The inventionV will be more readily understood from a reading of the following specification and by reference to the accompanying drawings, in which an example of the invention is shown, and wherein: `I Figure 1 is a partial isometric view of awooden 40 tank, made of staves, constructed inaccordance with the'invention,
Figure 2 is a' faceview of the inner surface of one'of the staves., Figure 3 is a vertical, sectional View, taken on the 11ne 3,-3 of Figure 2, l
Figure 4 is a transverse, vertical, sectional view, taken on the line 4-4 of Figure 3,
Figure 4a is' `a sectional view of the joint between the staves, f
Figure 5'is ya partial isometrical view of one of the staves shownin Figures 2 to'4,
Figure 6 isr a partial transverse, sectional view of one of the staves, showing a modified vertical member or bar,
' inlet ports 2 Figure 12 is an end elevation of still anotherA form of stave,
Figure 13 is an elevation of the inner surface thereof,
Figure 14 is a transverse, vertical, sectional View taken on the line I4-I41of Figure 1`2, and
Figure is a view similar to Figure 11, showing the upper portion of the tank stave disclosed inFigures 12 to 14.
In the drawings, thejnumeral II) -designates the upper portion of a wooden tank which has its side composed of a plurality of upright or verticalstaves II. The longitudinal vertical edges of the staves abut each other in the usual manner and are held together by the usual tie rod I2; Each stave is constructed ofrelatively thick lumber and is provided with an uppercroze I3 for receiving the top I4 of the tank, while a lower croze I 5 is formed in the stave for receiving and supporting the bottom I6 of the tank (Figure 3).
Each stave has one longitudinal edge at, as is Yclearly shown in Figure 4, while a vertical groove I1 is formed in the opposite longitudinal edge. The groove II extends from the extreme upper end of the stave and terminates short of the lower end thereof at a point above the lower croze I5. The groove is preferably angular in cross-section and a reduced vertical channel I8 is formedin the stave and extendsinwardlyl from the base of the groove I'I. The groove I'I is adapted to receive a vertical'bar or member I9 which is substantially the same cross-sectional shape as said groove, whereby it has a snug t therein. The bar is preferably constructed of Wood and extends throughout the vertical length of the groove I1, as is clearly shown in Figure 4. Obviously, when the baror member I 9 is inserted within thegroove,I it closes or covers the open end of the channel I 8 whereby nelsVl have been moved inwardly of the staves so that they are not disposed at the junction or engagingedges of said staves. Therefore, if the outer surface of the tank wall is dried out due to atmospheric conditions and temperatures,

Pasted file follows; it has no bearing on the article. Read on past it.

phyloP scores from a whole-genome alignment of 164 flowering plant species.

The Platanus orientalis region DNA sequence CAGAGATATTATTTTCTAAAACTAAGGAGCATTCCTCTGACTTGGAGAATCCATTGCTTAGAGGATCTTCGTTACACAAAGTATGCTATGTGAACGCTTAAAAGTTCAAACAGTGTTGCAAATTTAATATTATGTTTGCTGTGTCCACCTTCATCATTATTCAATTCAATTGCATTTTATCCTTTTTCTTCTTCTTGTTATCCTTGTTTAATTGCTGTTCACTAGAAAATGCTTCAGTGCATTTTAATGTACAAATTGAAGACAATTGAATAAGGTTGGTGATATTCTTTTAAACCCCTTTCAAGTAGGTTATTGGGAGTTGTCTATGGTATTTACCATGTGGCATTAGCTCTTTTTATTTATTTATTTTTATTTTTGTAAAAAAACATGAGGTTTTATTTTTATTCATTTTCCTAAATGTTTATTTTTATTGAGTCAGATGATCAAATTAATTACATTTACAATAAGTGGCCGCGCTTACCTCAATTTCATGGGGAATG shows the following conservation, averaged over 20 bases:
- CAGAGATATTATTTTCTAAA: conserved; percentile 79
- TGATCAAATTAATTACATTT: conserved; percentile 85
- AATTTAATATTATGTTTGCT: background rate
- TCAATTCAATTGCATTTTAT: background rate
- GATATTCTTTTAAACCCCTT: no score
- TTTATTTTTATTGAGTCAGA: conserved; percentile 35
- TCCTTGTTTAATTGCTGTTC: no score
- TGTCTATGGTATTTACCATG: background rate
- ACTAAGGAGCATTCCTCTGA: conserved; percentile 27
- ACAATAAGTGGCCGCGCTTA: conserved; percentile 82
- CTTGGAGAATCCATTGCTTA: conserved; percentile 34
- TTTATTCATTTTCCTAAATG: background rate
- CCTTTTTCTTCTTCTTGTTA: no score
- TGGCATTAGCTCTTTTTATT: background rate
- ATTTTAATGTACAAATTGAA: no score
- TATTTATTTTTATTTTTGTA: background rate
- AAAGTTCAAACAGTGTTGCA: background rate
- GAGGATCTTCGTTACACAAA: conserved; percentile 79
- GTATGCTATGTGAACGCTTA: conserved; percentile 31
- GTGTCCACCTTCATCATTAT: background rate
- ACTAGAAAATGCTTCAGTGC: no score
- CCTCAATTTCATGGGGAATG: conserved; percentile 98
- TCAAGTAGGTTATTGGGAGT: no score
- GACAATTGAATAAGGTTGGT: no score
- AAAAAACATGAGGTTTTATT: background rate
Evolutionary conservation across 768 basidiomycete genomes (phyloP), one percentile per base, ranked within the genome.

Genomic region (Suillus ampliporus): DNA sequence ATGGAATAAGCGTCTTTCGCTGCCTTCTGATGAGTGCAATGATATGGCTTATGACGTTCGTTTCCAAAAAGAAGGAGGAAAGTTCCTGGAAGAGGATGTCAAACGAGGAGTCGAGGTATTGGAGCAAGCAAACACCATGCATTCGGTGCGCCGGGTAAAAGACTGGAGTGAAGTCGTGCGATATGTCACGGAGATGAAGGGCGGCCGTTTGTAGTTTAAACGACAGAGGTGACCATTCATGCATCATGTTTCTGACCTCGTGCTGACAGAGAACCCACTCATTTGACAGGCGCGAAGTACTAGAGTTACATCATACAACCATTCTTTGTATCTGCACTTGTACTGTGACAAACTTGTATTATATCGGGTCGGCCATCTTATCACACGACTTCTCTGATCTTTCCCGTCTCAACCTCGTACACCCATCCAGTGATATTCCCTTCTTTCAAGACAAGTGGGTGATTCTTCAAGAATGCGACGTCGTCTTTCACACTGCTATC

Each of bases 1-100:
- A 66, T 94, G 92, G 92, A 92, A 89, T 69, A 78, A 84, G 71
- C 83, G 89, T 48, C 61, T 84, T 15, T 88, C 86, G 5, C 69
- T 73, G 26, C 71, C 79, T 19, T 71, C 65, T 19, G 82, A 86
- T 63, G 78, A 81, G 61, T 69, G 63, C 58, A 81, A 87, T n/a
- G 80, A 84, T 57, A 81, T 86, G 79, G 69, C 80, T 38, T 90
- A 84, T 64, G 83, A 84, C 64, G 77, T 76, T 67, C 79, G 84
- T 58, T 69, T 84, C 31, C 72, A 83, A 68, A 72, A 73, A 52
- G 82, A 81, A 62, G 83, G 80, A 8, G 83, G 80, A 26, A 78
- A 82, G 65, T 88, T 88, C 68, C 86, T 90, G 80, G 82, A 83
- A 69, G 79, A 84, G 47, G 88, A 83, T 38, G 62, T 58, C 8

."Whiletheinner surface of said wall is maintained. in a saturated condition due to the liquid when liquid is introduced into said channel, it l is conned therein.y v g Horizontal passages 20 havelone u end 1communicating with the channel I8, while their opposite ends terminate short of the longitudinal edge of the staves. The passages'are disposed at spaced elevations throughout the staves. For introducing a liquid, which is preferably'wate'r,
into thechannels I8 and into the passages 20, whereby the staves'may'be saturated, vinlet ports 2| extend from the upper end of the channel I8.` The ports 2| communicatawith the tank above the top I4 of said tank whereby any liquid jretained-on said top may^flow`-through the I and into the 'channel and po'rts u I' l u I when the tankis assembled-Wahine staves 1 I,
the'flatlongitudinal edge ofl onestave abuts the bar or member I9 and the edge of-thefadjacentl stave, astisrclearly shown in Figure 1. Water or other liquid is=-stored on the* top I4 ofthe tanklandobviously, this water may `flow through stored within the tank, this outer surface would shrink 'the stavesand rtend; to separate theft same at the joints or abuttingfaces-thereof IrrsuchJv event, the abutting or engaging edgesof the staves at 1 their outer. surfaces. wouldV tend to' separate soas to provide a .slightspace or .:clearance -A therebetween. The action of the .staves'under the above co'nditions'is clearly Yshown in Figure la and as shown inthis iigure,rseparationilof the edges of the'stavesiat; theirioutensurfaces f would have no effect on the confinement of the liquid within the channels .1I 8|. because `said-channelsare closed by thetinsertable bars or. mem-L bers I9: .It has beenfthelpractice in the .cone